Pas de Charge!

Out of print
Brief Description Divisional- to Corps-level battles, from 1800-1815. The game sequence is:

  • order writing
  • announce charges
  • announce counter-charges
  • move
  • fire
  • melee
  • morale

Both sides act simultaneously. Infantry fire is by figure, times a modified dice roll, then divided by ten for casualties. Artillery fire is similar. Casualties cause morale checks, which can lead to fall backs, forced backs, or routs.

Period Napoleonic Wars
Scale One infantry or cavalry figure represents 60 men. One game turn represents 30 minutes. The ground scale is 1" = 20 yards. Designed for use with 25mm figures.
Basing By company (approximately for some countries; exactly for others)
Contents40-page, 5.5" x 8.5" booklet, including 4 pages of consolidated charts, 4 pages of organizational info, a 2-page glossary, and a bibliography on the back inside cover. Black and white photos.
Designer George Nafziger (
Publisher Published 1977 by Z&M Publishing Enterprises, Inc., Milwaukee, WI

What You Think

Ed Youngstrom (

Well, I can't be very objective here. It was my first time, after all. A history instructor at the Air Force Academy invited cadets from the Wargame Club to his home for a Napoleonic miniatures game. I wasn't really interested, but being cooped up I was ready to go anywhere.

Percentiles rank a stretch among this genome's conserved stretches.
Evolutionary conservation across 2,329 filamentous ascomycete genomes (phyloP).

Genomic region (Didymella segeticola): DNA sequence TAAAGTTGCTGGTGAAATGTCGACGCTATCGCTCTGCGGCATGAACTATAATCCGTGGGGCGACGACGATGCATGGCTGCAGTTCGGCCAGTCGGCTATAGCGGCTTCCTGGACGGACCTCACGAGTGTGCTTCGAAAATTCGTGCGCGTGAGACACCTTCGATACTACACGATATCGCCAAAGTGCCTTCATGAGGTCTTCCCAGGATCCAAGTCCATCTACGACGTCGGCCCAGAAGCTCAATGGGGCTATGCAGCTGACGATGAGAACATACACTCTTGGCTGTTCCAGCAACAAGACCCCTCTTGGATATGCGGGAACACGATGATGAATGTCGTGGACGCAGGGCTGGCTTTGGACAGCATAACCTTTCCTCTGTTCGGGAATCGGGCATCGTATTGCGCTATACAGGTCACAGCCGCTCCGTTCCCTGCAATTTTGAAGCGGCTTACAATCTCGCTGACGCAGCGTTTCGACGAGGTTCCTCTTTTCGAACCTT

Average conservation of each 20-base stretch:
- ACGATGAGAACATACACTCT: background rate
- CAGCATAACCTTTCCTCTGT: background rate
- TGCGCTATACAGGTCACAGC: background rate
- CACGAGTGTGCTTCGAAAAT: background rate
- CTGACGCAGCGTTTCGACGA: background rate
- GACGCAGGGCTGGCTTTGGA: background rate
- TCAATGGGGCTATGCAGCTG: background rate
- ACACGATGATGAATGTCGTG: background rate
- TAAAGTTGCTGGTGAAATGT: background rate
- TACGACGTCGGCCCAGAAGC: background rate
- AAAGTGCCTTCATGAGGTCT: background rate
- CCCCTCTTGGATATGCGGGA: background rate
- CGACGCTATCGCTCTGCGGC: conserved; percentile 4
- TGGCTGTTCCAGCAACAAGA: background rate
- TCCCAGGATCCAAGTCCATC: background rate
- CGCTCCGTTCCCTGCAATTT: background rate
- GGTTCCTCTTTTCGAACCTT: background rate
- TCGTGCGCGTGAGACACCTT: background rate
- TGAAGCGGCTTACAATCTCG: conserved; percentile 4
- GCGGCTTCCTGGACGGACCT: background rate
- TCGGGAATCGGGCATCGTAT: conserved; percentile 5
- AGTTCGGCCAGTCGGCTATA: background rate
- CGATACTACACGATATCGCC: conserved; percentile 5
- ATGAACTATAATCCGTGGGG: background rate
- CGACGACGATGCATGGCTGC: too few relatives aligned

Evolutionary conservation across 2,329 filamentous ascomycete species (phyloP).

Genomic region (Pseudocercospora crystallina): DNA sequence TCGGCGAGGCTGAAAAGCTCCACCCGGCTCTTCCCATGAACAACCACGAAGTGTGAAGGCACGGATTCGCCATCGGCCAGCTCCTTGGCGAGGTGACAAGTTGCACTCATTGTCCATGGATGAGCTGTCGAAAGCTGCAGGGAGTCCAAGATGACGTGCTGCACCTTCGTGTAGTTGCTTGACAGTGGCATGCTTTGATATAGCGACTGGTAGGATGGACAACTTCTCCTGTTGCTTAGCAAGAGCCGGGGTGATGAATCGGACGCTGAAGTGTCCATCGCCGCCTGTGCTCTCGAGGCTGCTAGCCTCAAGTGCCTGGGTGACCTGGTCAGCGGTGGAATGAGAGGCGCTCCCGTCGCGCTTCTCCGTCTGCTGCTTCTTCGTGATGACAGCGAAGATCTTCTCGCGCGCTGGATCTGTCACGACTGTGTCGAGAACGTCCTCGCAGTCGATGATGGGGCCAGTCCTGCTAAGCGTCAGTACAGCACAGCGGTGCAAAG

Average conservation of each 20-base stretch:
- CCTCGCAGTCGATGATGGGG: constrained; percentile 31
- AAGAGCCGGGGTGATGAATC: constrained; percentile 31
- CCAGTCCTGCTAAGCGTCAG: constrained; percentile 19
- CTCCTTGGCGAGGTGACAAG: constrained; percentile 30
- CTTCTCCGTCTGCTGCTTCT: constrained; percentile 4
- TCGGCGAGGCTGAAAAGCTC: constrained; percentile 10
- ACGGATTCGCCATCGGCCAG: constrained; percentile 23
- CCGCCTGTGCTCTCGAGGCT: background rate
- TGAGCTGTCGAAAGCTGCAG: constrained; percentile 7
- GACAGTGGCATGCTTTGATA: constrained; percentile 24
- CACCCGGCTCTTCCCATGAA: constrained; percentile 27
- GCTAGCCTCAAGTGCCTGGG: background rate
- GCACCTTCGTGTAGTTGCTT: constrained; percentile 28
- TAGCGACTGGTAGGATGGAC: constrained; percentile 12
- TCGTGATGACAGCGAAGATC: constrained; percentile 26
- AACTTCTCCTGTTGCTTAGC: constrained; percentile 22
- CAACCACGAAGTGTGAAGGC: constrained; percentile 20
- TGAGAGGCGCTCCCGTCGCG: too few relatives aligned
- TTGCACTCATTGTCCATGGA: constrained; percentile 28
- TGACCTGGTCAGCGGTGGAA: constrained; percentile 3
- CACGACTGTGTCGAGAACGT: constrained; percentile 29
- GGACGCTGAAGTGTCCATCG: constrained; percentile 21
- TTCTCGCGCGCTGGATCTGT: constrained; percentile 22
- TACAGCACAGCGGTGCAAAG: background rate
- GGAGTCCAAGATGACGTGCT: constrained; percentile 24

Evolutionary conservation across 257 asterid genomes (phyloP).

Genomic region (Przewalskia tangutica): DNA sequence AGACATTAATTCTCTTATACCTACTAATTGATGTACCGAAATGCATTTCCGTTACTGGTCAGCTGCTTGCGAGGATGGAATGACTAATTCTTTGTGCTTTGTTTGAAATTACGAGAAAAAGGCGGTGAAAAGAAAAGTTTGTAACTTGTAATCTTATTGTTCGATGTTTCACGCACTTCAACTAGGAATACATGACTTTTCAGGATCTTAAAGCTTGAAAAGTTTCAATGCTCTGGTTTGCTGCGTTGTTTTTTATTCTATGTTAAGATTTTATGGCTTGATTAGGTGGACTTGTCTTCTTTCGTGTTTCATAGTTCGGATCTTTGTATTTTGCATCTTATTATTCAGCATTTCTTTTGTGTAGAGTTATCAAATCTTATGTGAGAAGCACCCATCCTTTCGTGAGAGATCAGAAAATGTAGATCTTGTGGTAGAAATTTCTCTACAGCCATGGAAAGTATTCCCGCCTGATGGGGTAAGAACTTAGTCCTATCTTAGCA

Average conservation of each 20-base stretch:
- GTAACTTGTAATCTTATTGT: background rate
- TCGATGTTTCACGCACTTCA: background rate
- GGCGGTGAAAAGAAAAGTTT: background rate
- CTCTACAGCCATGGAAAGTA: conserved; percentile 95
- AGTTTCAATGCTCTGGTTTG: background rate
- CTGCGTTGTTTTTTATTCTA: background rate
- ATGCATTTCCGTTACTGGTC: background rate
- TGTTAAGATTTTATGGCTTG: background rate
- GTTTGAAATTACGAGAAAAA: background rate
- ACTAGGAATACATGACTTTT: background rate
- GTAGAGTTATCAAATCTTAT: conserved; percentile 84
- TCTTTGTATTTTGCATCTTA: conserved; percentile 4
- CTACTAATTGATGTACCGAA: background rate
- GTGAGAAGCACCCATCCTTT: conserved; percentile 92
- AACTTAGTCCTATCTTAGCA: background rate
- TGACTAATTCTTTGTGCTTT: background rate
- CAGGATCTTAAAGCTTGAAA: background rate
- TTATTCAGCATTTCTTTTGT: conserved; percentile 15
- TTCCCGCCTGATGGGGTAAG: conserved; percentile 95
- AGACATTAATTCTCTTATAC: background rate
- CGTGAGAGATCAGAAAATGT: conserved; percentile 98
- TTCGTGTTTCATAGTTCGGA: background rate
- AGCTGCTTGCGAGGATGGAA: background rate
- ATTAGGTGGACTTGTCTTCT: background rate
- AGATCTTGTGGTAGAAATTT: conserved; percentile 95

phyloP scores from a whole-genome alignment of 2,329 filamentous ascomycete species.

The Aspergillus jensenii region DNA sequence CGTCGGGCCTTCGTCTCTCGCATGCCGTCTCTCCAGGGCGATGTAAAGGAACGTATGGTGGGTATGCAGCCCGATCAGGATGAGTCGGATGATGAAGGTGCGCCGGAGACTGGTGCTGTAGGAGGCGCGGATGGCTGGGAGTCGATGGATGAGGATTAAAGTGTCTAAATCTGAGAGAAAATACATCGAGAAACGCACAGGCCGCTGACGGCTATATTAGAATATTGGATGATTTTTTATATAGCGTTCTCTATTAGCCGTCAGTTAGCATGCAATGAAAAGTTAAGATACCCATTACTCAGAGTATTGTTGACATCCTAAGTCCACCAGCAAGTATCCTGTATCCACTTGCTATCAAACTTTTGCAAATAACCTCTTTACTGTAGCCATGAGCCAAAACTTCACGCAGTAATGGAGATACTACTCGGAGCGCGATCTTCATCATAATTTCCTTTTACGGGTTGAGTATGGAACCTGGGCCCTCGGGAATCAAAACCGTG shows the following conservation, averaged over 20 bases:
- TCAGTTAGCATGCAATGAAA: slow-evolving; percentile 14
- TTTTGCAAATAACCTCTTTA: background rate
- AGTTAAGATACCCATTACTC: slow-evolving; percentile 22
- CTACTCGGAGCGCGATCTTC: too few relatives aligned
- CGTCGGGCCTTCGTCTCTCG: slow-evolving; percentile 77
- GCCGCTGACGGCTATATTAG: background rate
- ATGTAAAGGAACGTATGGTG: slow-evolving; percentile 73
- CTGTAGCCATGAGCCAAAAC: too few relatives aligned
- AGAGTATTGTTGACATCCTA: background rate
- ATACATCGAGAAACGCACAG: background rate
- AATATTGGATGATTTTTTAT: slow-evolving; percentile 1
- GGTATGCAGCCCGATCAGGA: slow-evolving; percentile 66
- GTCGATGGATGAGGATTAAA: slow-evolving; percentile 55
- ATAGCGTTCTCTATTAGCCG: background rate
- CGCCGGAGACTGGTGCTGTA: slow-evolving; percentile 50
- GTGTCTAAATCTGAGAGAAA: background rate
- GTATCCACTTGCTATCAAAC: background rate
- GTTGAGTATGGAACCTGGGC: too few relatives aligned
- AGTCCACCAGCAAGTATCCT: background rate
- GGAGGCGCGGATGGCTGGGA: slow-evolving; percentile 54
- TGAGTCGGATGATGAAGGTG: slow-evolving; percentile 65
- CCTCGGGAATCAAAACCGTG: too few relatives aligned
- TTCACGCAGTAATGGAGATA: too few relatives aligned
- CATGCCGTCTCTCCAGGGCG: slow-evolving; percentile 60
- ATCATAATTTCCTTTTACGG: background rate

Anyway, he had a ping-pong-sized table covered with the most glorious 25mm armies I have ever seen. (To this date, I have only seen one group that rivals them.) The scenario - played time and again over the next two years - was a fictional, post-Waterloo-where-Napoleon-won affair involving a brigade or so each of Prussians, Russians, and British against a French force of equal size but including the Guard.

I've been hooked ever since!

The rules were relatively simple but fun. The simultaneous orders and moves made for interesting situations not really possible in move-countermove systems.

I'm not much of a reviewer. The games were back in 84-85 and I've not played the system since then. But boy, the effect can still be seen.

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Last Updates
4 May 1998page first published
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